Neurogenic phenotype of mind bomb mutants leads to severe patterning defects in the zebrafish hindbrain

Neurogenic phenotype of mind bomb mutants leads to severe patterning defects in the zebrafish... Failure of Notch signaling in zebrafish mind bomb (mib) mutants results in a neurogenic phenotype where an overproduction of early differentiating neurons is accompanied by the loss of later‐differentiating cell types. We have characterized in detail the hindbrain phenotype of mib mutants. Hindbrain branchiomotor neurons (BMNs) are reduced in number but not missing in mib mutants. In addition, BMN clusters are frequently fused across the midline in mutants. Mosaic analysis indicates that the BMN patterning and fusion defects in the mib hindbrain arise non–cell autonomously. Ventral midline signaling is defective in the mutant hindbrain, in part due to the differentiation of some midline cells into neural cells. Interestingly, while early hindbrain patterning appears normal in mib mutants, subsequent rhombomere‐specific gene expression is completely lost. The defects in ventral midline signaling and rhombomere patterning are accompanied by an apparent loss of neuroepithelial cells in the mutant hindbrain. These observations suggest that, by regulating the differentiation of neuroepithelial cells into neurons, Notch signaling preserves a population of non‐neuronal cells that are essential for maintaining patterning mechanisms in the developing neural tube. Developmental Dynamics, 2003. © 2003 Wiley‐Liss, Inc. http://www.deepdyve.com/assets/images/DeepDyve-Logo-lg.png Developmental Dynamics Wiley

Neurogenic phenotype of mind bomb mutants leads to severe patterning defects in the zebrafish hindbrain

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Publisher
Wiley
Copyright
Copyright © 2003 Wiley‐Liss, Inc.
ISSN
1058-8388
eISSN
1097-0177
DOI
10.1002/dvdy.10429
Publisher site
See Article on Publisher Site

Abstract

Failure of Notch signaling in zebrafish mind bomb (mib) mutants results in a neurogenic phenotype where an overproduction of early differentiating neurons is accompanied by the loss of later‐differentiating cell types. We have characterized in detail the hindbrain phenotype of mib mutants. Hindbrain branchiomotor neurons (BMNs) are reduced in number but not missing in mib mutants. In addition, BMN clusters are frequently fused across the midline in mutants. Mosaic analysis indicates that the BMN patterning and fusion defects in the mib hindbrain arise non–cell autonomously. Ventral midline signaling is defective in the mutant hindbrain, in part due to the differentiation of some midline cells into neural cells. Interestingly, while early hindbrain patterning appears normal in mib mutants, subsequent rhombomere‐specific gene expression is completely lost. The defects in ventral midline signaling and rhombomere patterning are accompanied by an apparent loss of neuroepithelial cells in the mutant hindbrain. These observations suggest that, by regulating the differentiation of neuroepithelial cells into neurons, Notch signaling preserves a population of non‐neuronal cells that are essential for maintaining patterning mechanisms in the developing neural tube. Developmental Dynamics, 2003. © 2003 Wiley‐Liss, Inc.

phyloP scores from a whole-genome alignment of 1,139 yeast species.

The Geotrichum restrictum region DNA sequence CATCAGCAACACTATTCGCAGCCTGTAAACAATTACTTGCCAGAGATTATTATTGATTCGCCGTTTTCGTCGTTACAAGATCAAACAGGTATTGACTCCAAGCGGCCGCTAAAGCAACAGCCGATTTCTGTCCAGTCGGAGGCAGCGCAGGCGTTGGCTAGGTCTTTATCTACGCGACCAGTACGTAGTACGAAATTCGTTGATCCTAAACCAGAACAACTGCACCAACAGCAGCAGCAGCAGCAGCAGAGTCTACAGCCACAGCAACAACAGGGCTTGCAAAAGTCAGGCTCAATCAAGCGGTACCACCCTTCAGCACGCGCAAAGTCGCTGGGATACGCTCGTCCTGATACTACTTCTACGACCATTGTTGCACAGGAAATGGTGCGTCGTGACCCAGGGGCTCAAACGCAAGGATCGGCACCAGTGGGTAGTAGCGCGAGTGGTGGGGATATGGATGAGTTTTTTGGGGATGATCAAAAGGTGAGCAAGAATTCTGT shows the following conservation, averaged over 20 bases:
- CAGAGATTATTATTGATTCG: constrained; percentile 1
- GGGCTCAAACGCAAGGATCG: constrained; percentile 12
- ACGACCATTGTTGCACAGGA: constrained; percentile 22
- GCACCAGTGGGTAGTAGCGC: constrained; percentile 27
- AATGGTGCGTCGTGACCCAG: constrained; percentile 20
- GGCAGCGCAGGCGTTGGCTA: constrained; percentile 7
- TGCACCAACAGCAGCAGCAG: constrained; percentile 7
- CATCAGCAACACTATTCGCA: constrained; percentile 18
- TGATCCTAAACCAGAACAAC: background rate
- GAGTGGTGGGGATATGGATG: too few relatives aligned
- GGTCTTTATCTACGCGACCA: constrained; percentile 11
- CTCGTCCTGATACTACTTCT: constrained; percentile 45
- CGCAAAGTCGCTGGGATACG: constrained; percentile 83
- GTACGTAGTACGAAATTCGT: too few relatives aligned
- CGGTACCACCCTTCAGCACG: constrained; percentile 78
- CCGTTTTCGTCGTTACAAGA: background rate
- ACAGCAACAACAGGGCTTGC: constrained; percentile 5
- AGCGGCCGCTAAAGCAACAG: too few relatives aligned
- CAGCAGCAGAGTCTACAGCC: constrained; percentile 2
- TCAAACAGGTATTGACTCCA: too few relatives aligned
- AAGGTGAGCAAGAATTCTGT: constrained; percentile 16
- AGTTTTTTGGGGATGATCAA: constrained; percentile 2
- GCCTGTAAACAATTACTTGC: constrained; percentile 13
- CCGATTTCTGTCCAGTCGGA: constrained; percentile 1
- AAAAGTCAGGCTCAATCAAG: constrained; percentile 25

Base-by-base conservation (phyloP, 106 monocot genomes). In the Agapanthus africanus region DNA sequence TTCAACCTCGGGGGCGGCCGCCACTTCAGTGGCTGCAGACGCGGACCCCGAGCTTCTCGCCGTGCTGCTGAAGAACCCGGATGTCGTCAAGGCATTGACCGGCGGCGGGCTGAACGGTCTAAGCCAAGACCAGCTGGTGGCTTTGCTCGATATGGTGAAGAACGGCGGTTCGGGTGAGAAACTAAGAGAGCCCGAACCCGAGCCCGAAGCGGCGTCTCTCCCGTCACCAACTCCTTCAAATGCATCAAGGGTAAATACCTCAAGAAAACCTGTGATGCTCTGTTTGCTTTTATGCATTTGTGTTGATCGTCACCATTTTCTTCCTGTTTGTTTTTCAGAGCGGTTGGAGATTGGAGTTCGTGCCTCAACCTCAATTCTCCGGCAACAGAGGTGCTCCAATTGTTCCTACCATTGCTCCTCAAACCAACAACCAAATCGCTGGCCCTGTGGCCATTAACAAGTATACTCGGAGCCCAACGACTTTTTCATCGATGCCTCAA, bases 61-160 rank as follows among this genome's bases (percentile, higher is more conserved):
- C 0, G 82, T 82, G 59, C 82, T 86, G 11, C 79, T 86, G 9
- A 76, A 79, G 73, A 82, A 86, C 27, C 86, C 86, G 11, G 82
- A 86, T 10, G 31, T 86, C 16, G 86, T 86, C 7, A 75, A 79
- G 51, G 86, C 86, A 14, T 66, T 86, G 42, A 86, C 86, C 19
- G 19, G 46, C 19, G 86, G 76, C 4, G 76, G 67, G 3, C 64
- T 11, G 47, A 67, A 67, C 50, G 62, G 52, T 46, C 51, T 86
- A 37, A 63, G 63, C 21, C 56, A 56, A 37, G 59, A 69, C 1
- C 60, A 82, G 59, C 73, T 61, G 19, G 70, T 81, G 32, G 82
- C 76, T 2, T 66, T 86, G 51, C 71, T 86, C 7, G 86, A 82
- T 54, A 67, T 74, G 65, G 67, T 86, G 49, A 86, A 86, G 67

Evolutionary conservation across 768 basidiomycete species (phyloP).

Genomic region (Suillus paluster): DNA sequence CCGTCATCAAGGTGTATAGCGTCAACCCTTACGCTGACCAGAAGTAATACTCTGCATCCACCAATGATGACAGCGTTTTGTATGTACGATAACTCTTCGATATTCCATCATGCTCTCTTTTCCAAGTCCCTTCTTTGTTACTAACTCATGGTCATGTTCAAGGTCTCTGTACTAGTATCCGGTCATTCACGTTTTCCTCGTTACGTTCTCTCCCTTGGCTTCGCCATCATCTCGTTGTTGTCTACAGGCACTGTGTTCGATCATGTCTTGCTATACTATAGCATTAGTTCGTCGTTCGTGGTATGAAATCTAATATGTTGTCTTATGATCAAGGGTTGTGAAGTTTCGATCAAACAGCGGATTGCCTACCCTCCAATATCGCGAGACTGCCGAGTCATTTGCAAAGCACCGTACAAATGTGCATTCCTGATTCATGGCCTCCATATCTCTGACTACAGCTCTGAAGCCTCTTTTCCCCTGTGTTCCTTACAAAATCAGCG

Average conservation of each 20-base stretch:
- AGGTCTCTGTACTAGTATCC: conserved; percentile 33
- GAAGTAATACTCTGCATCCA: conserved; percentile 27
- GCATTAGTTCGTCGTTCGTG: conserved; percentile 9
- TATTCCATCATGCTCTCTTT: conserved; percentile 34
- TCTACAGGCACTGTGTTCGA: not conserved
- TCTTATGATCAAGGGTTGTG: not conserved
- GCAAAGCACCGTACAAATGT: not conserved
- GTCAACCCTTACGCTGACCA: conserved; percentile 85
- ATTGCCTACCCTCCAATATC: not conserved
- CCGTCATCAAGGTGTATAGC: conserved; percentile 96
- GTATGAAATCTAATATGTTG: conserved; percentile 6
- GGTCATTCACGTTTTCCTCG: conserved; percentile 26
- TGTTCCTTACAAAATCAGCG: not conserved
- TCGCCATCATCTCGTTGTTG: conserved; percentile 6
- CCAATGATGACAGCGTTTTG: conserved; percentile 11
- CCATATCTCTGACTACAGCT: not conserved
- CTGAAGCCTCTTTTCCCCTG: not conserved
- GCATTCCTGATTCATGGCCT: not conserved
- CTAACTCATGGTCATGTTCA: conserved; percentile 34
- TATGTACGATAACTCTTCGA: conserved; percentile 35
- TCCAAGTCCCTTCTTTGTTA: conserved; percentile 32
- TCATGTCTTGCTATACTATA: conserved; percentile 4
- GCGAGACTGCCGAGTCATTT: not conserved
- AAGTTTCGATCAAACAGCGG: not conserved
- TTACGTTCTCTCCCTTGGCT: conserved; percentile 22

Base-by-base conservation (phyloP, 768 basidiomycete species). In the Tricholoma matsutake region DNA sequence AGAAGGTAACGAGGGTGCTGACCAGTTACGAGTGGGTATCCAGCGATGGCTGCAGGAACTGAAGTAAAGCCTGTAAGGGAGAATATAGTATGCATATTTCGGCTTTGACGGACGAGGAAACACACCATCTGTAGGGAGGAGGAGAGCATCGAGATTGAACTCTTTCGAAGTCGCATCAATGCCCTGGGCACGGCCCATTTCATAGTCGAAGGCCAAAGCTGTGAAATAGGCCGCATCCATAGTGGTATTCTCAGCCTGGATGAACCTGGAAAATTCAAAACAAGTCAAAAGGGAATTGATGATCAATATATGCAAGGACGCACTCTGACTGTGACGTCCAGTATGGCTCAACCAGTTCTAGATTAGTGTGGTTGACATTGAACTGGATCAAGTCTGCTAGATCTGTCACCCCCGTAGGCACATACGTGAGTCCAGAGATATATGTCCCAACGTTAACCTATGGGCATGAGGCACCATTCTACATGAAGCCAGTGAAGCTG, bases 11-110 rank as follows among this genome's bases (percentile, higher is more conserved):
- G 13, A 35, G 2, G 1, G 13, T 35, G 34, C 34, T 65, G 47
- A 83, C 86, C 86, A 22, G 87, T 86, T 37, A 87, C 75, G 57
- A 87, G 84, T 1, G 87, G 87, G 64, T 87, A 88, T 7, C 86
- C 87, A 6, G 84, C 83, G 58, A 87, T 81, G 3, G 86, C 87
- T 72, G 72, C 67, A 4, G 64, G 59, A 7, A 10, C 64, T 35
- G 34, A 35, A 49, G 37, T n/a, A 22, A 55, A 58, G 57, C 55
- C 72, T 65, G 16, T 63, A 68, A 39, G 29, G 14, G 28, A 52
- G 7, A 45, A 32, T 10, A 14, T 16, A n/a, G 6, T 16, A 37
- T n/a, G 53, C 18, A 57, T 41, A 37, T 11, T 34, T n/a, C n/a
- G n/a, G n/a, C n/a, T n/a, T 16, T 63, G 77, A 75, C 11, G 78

Journal

Developmental DynamicsWiley

Published: Nov 1, 2003

References

  • Delta‐mediated specification of midline cell fates in zebrafish embryos
    Appel, Appel; Fritz, Fritz; Westerfield, Westerfield; Grunwald, Grunwald; Eisen, Eisen; Riley, Riley
  • The zebrafish trilobite gene is essential for tangential migration of branchiomotor neurons
    Bingham, Bingham; Higashijima, Higashijima; Okamoto, Okamoto; Chandrasekhar, Chandrasekhar
  • Turning heads: development of vertebrate branchiomotor neurons
    Chandrasekhar, Chandrasekhar
  • Zebrafish deadly seven functions in neurogenesis
    Gray, Gray; Moens, Moens; Amacher, Amacher; Eisen, Eisen; Beattie, Beattie
  • Zebrafish elav /HuC homologue as a very early neuronal marker
    Kim, Kim; Ueshima, Ueshima; Muraoka, Muraoka; Tanaka, Tanaka; Yeo, Yeo; Huh, Huh; Miki, Miki
  • Stages of embryonic development of the zebrafish
    Kimmel, Kimmel; Ballard, Ballard; Kimmel, Kimmel; Ullmann, Ullmann; Schilling, Schilling
  • Constructing the hindbrain: insights from the zebrafish
    Moens, Moens; Prince, Prince
  • Mutation of the zebrafish glass onion locus causes early cell‐nonautonomous loss of neuroepithelial integrity followed by severe neuronal patterning defects in the retina
    Pujic, Pujic; Malicki, Malicki

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